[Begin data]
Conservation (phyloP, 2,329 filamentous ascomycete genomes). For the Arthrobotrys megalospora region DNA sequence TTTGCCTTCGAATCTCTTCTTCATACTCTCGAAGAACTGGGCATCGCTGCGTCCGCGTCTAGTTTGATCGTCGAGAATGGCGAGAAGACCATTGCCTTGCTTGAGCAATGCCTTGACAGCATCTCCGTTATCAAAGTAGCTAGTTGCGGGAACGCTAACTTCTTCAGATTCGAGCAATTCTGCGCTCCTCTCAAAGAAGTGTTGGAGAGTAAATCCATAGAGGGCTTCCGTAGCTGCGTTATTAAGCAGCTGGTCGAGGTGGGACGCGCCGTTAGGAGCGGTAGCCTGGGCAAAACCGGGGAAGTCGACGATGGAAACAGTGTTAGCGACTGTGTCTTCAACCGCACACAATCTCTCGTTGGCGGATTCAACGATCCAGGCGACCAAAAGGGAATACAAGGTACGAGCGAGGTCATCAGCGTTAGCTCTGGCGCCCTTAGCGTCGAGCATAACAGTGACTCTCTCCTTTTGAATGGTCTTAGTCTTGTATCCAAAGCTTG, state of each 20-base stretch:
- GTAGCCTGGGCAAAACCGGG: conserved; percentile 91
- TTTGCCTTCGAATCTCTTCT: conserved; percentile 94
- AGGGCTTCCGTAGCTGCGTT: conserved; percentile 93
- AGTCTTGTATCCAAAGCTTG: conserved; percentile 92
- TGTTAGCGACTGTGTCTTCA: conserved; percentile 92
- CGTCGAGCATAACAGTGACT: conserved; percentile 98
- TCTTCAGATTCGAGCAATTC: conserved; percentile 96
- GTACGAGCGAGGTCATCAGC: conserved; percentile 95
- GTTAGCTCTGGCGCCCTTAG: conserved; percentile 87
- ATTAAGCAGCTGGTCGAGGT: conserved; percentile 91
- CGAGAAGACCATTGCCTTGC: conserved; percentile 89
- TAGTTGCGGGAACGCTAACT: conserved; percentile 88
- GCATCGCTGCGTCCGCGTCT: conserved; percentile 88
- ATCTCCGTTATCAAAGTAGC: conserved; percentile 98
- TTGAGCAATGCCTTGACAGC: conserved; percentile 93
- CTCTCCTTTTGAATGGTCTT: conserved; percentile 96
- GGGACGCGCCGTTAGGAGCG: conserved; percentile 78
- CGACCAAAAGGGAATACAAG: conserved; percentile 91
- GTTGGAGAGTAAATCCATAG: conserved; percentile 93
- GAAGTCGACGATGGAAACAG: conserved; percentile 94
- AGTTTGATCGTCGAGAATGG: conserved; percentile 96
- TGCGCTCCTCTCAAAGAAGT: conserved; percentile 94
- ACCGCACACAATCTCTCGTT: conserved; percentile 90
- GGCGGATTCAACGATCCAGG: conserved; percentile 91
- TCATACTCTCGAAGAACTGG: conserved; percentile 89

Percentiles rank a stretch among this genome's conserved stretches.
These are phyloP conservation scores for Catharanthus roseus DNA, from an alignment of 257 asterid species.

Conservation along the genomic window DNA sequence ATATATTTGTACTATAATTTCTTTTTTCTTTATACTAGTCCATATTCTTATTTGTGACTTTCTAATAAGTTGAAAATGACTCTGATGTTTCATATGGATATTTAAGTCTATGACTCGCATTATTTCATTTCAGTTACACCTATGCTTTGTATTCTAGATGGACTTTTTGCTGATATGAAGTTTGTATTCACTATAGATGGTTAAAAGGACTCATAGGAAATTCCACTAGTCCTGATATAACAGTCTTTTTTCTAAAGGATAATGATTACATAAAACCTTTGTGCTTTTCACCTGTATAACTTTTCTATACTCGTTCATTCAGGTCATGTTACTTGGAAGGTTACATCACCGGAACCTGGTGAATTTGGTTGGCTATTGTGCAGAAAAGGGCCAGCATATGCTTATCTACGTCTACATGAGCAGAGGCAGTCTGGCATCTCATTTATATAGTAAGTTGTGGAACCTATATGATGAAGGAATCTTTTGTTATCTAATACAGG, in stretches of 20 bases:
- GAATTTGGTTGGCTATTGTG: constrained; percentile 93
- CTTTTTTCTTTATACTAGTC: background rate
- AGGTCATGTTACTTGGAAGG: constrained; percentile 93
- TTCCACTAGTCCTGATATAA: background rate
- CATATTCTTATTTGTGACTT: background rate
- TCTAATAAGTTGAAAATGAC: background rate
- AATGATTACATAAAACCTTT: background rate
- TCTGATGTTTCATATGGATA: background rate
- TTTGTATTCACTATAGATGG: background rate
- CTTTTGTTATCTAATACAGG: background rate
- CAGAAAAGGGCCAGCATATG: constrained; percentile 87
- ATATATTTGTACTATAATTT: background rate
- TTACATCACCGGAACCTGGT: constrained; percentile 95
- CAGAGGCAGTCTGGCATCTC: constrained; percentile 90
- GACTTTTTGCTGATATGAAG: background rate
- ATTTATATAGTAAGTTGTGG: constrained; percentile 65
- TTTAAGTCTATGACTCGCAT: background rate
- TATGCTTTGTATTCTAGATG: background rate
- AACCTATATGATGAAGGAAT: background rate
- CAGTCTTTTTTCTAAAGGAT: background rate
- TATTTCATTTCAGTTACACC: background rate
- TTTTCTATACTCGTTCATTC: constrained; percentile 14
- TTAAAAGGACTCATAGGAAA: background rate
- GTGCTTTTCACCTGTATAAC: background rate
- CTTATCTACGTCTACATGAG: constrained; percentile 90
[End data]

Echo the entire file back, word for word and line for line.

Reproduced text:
Conservation (phyloP, 2,329 filamentous ascomycete genomes). For the Arthrobotrys megalospora region DNA sequence TTTGCCTTCGAATCTCTTCTTCATACTCTCGAAGAACTGGGCATCGCTGCGTCCGCGTCTAGTTTGATCGTCGAGAATGGCGAGAAGACCATTGCCTTGCTTGAGCAATGCCTTGACAGCATCTCCGTTATCAAAGTAGCTAGTTGCGGGAACGCTAACTTCTTCAGATTCGAGCAATTCTGCGCTCCTCTCAAAGAAGTGTTGGAGAGTAAATCCATAGAGGGCTTCCGTAGCTGCGTTATTAAGCAGCTGGTCGAGGTGGGACGCGCCGTTAGGAGCGGTAGCCTGGGCAAAACCGGGGAAGTCGACGATGGAAACAGTGTTAGCGACTGTGTCTTCAACCGCACACAATCTCTCGTTGGCGGATTCAACGATCCAGGCGACCAAAAGGGAATACAAGGTACGAGCGAGGTCATCAGCGTTAGCTCTGGCGCCCTTAGCGTCGAGCATAACAGTGACTCTCTCCTTTTGAATGGTCTTAGTCTTGTATCCAAAGCTTG, state of each 20-base stretch:
- GTAGCCTGGGCAAAACCGGG: conserved; percentile 91
- TTTGCCTTCGAATCTCTTCT: conserved; percentile 94
- AGGGCTTCCGTAGCTGCGTT: conserved; percentile 93
- AGTCTTGTATCCAAAGCTTG: conserved; percentile 92
- TGTTAGCGACTGTGTCTTCA: conserved; percentile 92
- CGTCGAGCATAACAGTGACT: conserved; percentile 98
- TCTTCAGATTCGAGCAATTC: conserved; percentile 96
- GTACGAGCGAGGTCATCAGC: conserved; percentile 95
- GTTAGCTCTGGCGCCCTTAG: conserved; percentile 87
- ATTAAGCAGCTGGTCGAGGT: conserved; percentile 91
- CGAGAAGACCATTGCCTTGC: conserved; percentile 89
- TAGTTGCGGGAACGCTAACT: conserved; percentile 88
- GCATCGCTGCGTCCGCGTCT: conserved; percentile 88
- ATCTCCGTTATCAAAGTAGC: conserved; percentile 98
- TTGAGCAATGCCTTGACAGC: conserved; percentile 93
- CTCTCCTTTTGAATGGTCTT: conserved; percentile 96
- GGGACGCGCCGTTAGGAGCG: conserved; percentile 78
- CGACCAAAAGGGAATACAAG: conserved; percentile 91
- GTTGGAGAGTAAATCCATAG: conserved; percentile 93
- GAAGTCGACGATGGAAACAG: conserved; percentile 94
- AGTTTGATCGTCGAGAATGG: conserved; percentile 96
- TGCGCTCCTCTCAAAGAAGT: conserved; percentile 94
- ACCGCACACAATCTCTCGTT: conserved; percentile 90
- GGCGGATTCAACGATCCAGG: conserved; percentile 91
- TCATACTCTCGAAGAACTGG: conserved; percentile 89

Percentiles rank a stretch among this genome's conserved stretches.
These are phyloP conservation scores for Catharanthus roseus DNA, from an alignment of 257 asterid species.

Conservation along the genomic window DNA sequence ATATATTTGTACTATAATTTCTTTTTTCTTTATACTAGTCCATATTCTTATTTGTGACTTTCTAATAAGTTGAAAATGACTCTGATGTTTCATATGGATATTTAAGTCTATGACTCGCATTATTTCATTTCAGTTACACCTATGCTTTGTATTCTAGATGGACTTTTTGCTGATATGAAGTTTGTATTCACTATAGATGGTTAAAAGGACTCATAGGAAATTCCACTAGTCCTGATATAACAGTCTTTTTTCTAAAGGATAATGATTACATAAAACCTTTGTGCTTTTCACCTGTATAACTTTTCTATACTCGTTCATTCAGGTCATGTTACTTGGAAGGTTACATCACCGGAACCTGGTGAATTTGGTTGGCTATTGTGCAGAAAAGGGCCAGCATATGCTTATCTACGTCTACATGAGCAGAGGCAGTCTGGCATCTCATTTATATAGTAAGTTGTGGAACCTATATGATGAAGGAATCTTTTGTTATCTAATACAGG, in stretches of 20 bases:
- GAATTTGGTTGGCTATTGTG: constrained; percentile 93
- CTTTTTTCTTTATACTAGTC: background rate
- AGGTCATGTTACTTGGAAGG: constrained; percentile 93
- TTCCACTAGTCCTGATATAA: background rate
- CATATTCTTATTTGTGACTT: background rate
- TCTAATAAGTTGAAAATGAC: background rate
- AATGATTACATAAAACCTTT: background rate
- TCTGATGTTTCATATGGATA: background rate
- TTTGTATTCACTATAGATGG: background rate
- CTTTTGTTATCTAATACAGG: background rate
- CAGAAAAGGGCCAGCATATG: constrained; percentile 87
- ATATATTTGTACTATAATTT: background rate
- TTACATCACCGGAACCTGGT: constrained; percentile 95
- CAGAGGCAGTCTGGCATCTC: constrained; percentile 90
- GACTTTTTGCTGATATGAAG: background rate
- ATTTATATAGTAAGTTGTGG: constrained; percentile 65
- TTTAAGTCTATGACTCGCAT: background rate
- TATGCTTTGTATTCTAGATG: background rate
- AACCTATATGATGAAGGAAT: background rate
- CAGTCTTTTTTCTAAAGGAT: background rate
- TATTTCATTTCAGTTACACC: background rate
- TTTTCTATACTCGTTCATTC: constrained; percentile 14
- TTAAAAGGACTCATAGGAAA: background rate
- GTGCTTTTCACCTGTATAAC: background rate
- CTTATCTACGTCTACATGAG: constrained; percentile 90